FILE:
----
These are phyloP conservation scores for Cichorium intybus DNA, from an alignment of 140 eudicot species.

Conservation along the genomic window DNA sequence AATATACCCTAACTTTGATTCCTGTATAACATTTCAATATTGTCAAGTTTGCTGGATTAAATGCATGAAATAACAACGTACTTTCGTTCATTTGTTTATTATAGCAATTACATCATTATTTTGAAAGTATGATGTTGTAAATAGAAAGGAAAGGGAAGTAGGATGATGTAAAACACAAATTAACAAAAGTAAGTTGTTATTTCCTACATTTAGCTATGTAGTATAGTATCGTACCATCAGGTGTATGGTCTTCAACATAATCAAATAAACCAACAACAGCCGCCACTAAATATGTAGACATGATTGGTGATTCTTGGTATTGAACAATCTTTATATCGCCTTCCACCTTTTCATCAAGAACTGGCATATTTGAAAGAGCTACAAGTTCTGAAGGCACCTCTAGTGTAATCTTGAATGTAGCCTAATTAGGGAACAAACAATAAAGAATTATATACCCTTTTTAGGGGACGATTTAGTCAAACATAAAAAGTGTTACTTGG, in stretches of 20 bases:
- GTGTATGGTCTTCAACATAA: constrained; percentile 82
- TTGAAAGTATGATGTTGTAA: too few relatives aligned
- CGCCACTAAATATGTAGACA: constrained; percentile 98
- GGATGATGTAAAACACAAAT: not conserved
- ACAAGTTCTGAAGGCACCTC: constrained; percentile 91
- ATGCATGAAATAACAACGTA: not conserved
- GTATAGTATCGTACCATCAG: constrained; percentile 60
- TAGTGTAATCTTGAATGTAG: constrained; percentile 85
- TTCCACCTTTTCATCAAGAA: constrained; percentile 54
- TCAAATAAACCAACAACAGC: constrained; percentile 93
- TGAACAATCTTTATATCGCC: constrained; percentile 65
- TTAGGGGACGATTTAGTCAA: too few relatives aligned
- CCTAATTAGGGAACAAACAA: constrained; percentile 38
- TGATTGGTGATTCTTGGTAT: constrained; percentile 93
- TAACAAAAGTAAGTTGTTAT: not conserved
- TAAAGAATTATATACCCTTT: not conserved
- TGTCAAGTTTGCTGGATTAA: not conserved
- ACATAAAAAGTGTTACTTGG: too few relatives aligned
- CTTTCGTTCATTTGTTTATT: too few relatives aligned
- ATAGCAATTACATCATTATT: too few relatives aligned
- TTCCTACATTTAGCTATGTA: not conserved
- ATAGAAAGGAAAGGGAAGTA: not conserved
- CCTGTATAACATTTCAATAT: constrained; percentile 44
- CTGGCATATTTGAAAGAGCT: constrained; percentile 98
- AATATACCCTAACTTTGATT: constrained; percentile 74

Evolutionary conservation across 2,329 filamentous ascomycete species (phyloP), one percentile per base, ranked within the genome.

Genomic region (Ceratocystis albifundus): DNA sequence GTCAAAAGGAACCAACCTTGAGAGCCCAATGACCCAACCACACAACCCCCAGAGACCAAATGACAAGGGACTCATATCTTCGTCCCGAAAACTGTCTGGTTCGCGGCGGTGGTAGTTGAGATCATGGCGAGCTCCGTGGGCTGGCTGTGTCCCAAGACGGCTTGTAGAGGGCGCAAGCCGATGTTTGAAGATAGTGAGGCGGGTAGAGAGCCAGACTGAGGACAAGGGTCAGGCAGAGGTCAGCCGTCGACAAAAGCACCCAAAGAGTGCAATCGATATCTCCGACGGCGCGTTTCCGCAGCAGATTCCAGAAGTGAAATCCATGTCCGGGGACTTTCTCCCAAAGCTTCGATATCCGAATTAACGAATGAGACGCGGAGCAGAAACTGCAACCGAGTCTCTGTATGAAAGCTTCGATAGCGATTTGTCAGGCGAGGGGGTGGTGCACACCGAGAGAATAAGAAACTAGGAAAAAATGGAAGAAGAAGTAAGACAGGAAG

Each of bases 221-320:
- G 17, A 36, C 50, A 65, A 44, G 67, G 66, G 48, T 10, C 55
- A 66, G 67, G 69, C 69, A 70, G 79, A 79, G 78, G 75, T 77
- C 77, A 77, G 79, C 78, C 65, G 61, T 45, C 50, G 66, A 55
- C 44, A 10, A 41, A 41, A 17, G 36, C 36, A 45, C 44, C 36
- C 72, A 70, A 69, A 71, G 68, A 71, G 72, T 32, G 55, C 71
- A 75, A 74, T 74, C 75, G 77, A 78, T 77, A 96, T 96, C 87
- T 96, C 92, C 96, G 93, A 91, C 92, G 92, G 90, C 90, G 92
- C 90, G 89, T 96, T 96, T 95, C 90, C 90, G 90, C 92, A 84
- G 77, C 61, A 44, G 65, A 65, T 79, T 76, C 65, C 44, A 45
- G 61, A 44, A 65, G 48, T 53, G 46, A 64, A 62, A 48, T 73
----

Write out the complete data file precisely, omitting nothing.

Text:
These are phyloP conservation scores for Cichorium intybus DNA, from an alignment of 140 eudicot species.

Conservation along the genomic window DNA sequence AATATACCCTAACTTTGATTCCTGTATAACATTTCAATATTGTCAAGTTTGCTGGATTAAATGCATGAAATAACAACGTACTTTCGTTCATTTGTTTATTATAGCAATTACATCATTATTTTGAAAGTATGATGTTGTAAATAGAAAGGAAAGGGAAGTAGGATGATGTAAAACACAAATTAACAAAAGTAAGTTGTTATTTCCTACATTTAGCTATGTAGTATAGTATCGTACCATCAGGTGTATGGTCTTCAACATAATCAAATAAACCAACAACAGCCGCCACTAAATATGTAGACATGATTGGTGATTCTTGGTATTGAACAATCTTTATATCGCCTTCCACCTTTTCATCAAGAACTGGCATATTTGAAAGAGCTACAAGTTCTGAAGGCACCTCTAGTGTAATCTTGAATGTAGCCTAATTAGGGAACAAACAATAAAGAATTATATACCCTTTTTAGGGGACGATTTAGTCAAACATAAAAAGTGTTACTTGG, in stretches of 20 bases:
- GTGTATGGTCTTCAACATAA: constrained; percentile 82
- TTGAAAGTATGATGTTGTAA: too few relatives aligned
- CGCCACTAAATATGTAGACA: constrained; percentile 98
- GGATGATGTAAAACACAAAT: not conserved
- ACAAGTTCTGAAGGCACCTC: constrained; percentile 91
- ATGCATGAAATAACAACGTA: not conserved
- GTATAGTATCGTACCATCAG: constrained; percentile 60
- TAGTGTAATCTTGAATGTAG: constrained; percentile 85
- TTCCACCTTTTCATCAAGAA: constrained; percentile 54
- TCAAATAAACCAACAACAGC: constrained; percentile 93
- TGAACAATCTTTATATCGCC: constrained; percentile 65
- TTAGGGGACGATTTAGTCAA: too few relatives aligned
- CCTAATTAGGGAACAAACAA: constrained; percentile 38
- TGATTGGTGATTCTTGGTAT: constrained; percentile 93
- TAACAAAAGTAAGTTGTTAT: not conserved
- TAAAGAATTATATACCCTTT: not conserved
- TGTCAAGTTTGCTGGATTAA: not conserved
- ACATAAAAAGTGTTACTTGG: too few relatives aligned
- CTTTCGTTCATTTGTTTATT: too few relatives aligned
- ATAGCAATTACATCATTATT: too few relatives aligned
- TTCCTACATTTAGCTATGTA: not conserved
- ATAGAAAGGAAAGGGAAGTA: not conserved
- CCTGTATAACATTTCAATAT: constrained; percentile 44
- CTGGCATATTTGAAAGAGCT: constrained; percentile 98
- AATATACCCTAACTTTGATT: constrained; percentile 74

Evolutionary conservation across 2,329 filamentous ascomycete species (phyloP), one percentile per base, ranked within the genome.

Genomic region (Ceratocystis albifundus): DNA sequence GTCAAAAGGAACCAACCTTGAGAGCCCAATGACCCAACCACACAACCCCCAGAGACCAAATGACAAGGGACTCATATCTTCGTCCCGAAAACTGTCTGGTTCGCGGCGGTGGTAGTTGAGATCATGGCGAGCTCCGTGGGCTGGCTGTGTCCCAAGACGGCTTGTAGAGGGCGCAAGCCGATGTTTGAAGATAGTGAGGCGGGTAGAGAGCCAGACTGAGGACAAGGGTCAGGCAGAGGTCAGCCGTCGACAAAAGCACCCAAAGAGTGCAATCGATATCTCCGACGGCGCGTTTCCGCAGCAGATTCCAGAAGTGAAATCCATGTCCGGGGACTTTCTCCCAAAGCTTCGATATCCGAATTAACGAATGAGACGCGGAGCAGAAACTGCAACCGAGTCTCTGTATGAAAGCTTCGATAGCGATTTGTCAGGCGAGGGGGTGGTGCACACCGAGAGAATAAGAAACTAGGAAAAAATGGAAGAAGAAGTAAGACAGGAAG

Each of bases 221-320:
- G 17, A 36, C 50, A 65, A 44, G 67, G 66, G 48, T 10, C 55
- A 66, G 67, G 69, C 69, A 70, G 79, A 79, G 78, G 75, T 77
- C 77, A 77, G 79, C 78, C 65, G 61, T 45, C 50, G 66, A 55
- C 44, A 10, A 41, A 41, A 17, G 36, C 36, A 45, C 44, C 36
- C 72, A 70, A 69, A 71, G 68, A 71, G 72, T 32, G 55, C 71
- A 75, A 74, T 74, C 75, G 77, A 78, T 77, A 96, T 96, C 87
- T 96, C 92, C 96, G 93, A 91, C 92, G 92, G 90, C 90, G 92
- C 90, G 89, T 96, T 96, T 95, C 90, C 90, G 90, C 92, A 84
- G 77, C 61, A 44, G 65, A 65, T 79, T 76, C 65, C 44, A 45
- G 61, A 44, A 65, G 48, T 53, G 46, A 64, A 62, A 48, T 73